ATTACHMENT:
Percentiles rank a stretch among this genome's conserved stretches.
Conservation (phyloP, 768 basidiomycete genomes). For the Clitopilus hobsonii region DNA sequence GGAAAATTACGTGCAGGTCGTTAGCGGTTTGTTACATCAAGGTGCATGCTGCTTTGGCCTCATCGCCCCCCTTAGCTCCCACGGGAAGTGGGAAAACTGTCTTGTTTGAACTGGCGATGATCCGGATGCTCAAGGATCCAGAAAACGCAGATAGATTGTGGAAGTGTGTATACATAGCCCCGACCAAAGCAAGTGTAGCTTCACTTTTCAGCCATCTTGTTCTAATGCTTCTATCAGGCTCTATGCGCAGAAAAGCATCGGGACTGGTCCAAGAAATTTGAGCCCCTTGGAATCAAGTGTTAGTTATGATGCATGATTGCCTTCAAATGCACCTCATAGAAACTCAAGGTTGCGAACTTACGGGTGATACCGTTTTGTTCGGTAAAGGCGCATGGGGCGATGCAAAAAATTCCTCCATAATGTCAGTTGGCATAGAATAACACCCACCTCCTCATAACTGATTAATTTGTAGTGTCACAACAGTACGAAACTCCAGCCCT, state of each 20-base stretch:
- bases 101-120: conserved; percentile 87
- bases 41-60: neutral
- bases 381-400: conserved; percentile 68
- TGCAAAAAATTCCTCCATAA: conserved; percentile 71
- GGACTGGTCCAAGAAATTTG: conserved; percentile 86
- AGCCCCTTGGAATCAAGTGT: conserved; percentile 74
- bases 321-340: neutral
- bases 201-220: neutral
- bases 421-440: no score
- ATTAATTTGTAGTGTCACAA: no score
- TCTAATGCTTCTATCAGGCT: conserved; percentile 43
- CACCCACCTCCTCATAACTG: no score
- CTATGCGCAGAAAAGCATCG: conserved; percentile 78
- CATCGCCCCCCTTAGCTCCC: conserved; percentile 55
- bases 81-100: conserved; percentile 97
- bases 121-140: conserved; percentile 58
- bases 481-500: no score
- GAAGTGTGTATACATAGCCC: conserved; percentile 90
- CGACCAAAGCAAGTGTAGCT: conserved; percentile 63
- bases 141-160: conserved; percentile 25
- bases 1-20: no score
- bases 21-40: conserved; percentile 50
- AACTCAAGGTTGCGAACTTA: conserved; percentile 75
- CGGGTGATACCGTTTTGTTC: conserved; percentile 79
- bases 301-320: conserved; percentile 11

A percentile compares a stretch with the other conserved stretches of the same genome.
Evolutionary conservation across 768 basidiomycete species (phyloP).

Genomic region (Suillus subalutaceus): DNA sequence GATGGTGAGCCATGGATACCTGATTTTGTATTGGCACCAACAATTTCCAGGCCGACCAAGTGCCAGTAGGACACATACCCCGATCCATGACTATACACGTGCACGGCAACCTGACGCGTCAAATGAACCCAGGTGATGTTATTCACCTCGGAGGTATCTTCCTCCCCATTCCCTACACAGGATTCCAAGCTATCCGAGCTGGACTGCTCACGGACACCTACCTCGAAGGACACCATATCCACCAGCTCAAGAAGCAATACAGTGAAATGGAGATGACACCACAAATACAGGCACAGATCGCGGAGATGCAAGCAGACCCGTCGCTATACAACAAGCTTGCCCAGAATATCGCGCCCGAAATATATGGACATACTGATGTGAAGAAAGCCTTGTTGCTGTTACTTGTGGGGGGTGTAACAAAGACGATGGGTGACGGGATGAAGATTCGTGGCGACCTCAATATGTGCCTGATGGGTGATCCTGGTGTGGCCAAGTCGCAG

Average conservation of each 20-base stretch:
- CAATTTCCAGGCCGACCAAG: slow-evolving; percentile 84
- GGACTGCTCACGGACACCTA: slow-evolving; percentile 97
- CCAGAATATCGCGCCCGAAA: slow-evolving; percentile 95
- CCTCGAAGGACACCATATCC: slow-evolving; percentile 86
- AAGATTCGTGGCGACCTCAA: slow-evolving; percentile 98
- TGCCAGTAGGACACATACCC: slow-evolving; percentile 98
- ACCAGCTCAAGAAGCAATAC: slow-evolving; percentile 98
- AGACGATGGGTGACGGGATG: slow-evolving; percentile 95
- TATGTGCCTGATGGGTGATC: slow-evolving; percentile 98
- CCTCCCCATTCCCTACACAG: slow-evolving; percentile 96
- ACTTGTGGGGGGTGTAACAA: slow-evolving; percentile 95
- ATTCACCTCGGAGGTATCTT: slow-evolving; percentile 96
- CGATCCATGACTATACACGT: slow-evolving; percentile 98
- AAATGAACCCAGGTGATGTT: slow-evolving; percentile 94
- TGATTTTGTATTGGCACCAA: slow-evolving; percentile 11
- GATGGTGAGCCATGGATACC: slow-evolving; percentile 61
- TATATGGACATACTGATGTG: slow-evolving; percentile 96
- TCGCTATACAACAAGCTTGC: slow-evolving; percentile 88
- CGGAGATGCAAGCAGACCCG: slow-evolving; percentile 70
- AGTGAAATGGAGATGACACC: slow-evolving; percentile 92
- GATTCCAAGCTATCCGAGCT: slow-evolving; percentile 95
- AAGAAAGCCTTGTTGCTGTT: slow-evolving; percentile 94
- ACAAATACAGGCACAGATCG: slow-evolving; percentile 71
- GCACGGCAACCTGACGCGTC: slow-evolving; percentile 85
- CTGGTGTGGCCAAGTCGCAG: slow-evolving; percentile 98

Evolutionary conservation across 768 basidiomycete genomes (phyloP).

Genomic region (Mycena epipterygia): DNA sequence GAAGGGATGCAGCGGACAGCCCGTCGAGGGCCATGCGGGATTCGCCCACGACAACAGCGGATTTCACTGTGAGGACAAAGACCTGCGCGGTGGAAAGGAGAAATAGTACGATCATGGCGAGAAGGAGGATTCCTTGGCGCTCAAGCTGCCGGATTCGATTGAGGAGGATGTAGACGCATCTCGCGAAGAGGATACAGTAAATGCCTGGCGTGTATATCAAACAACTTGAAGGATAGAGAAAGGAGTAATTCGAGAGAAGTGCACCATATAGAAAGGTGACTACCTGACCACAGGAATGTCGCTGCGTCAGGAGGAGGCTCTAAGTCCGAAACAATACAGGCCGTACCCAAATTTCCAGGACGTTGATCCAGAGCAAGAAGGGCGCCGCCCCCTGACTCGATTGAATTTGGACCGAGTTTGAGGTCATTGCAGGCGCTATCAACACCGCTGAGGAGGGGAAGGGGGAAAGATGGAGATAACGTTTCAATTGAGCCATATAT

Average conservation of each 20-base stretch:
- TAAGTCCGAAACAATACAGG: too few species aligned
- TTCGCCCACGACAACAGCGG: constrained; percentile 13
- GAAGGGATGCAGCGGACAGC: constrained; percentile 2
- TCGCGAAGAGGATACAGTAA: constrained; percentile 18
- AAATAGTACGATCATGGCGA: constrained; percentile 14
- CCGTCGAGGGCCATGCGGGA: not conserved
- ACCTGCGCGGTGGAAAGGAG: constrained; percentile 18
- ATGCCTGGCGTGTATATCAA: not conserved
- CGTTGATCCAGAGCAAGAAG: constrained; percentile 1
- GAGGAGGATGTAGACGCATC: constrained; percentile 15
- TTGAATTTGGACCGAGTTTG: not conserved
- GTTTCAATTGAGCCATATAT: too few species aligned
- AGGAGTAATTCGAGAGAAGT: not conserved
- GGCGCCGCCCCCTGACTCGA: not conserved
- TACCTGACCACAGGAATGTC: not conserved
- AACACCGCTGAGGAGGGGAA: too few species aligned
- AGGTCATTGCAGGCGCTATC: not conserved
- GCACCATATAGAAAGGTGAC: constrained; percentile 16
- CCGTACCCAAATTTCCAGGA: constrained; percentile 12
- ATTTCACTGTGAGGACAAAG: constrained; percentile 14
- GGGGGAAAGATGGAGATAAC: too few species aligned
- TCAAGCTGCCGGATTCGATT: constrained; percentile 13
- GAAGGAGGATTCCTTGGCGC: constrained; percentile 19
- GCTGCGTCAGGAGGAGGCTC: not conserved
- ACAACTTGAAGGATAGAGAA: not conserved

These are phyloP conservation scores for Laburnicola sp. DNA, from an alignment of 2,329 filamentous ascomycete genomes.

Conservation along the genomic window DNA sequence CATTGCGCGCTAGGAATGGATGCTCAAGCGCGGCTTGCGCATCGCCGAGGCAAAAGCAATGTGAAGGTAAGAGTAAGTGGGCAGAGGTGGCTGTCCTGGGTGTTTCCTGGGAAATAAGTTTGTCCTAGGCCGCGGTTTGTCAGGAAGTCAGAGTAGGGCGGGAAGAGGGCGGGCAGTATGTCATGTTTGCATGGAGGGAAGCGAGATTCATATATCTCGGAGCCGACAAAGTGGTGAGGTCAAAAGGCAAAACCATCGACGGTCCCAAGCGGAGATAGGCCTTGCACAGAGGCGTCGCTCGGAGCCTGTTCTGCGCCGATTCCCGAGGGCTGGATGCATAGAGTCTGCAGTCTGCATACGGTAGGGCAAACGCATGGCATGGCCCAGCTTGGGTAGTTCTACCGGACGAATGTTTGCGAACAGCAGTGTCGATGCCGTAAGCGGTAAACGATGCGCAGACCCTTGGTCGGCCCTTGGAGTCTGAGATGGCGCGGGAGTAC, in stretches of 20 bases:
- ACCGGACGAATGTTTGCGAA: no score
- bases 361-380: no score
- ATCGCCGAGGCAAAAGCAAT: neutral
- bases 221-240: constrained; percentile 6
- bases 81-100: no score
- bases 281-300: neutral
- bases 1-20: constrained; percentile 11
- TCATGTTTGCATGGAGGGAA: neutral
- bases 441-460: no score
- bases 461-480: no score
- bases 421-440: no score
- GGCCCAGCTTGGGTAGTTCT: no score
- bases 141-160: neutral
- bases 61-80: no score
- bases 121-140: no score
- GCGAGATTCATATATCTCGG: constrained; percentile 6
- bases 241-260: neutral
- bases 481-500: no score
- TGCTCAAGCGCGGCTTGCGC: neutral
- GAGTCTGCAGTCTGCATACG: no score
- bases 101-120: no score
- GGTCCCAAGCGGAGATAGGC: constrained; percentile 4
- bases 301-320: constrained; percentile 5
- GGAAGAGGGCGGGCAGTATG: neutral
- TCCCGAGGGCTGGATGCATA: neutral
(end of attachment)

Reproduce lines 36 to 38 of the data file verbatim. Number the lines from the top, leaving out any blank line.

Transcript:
- AAGATTCGTGGCGACCTCAA: slow-evolving; percentile 98
- TGCCAGTAGGACACATACCC: slow-evolving; percentile 98
- ACCAGCTCAAGAAGCAATAC: slow-evolving; percentile 98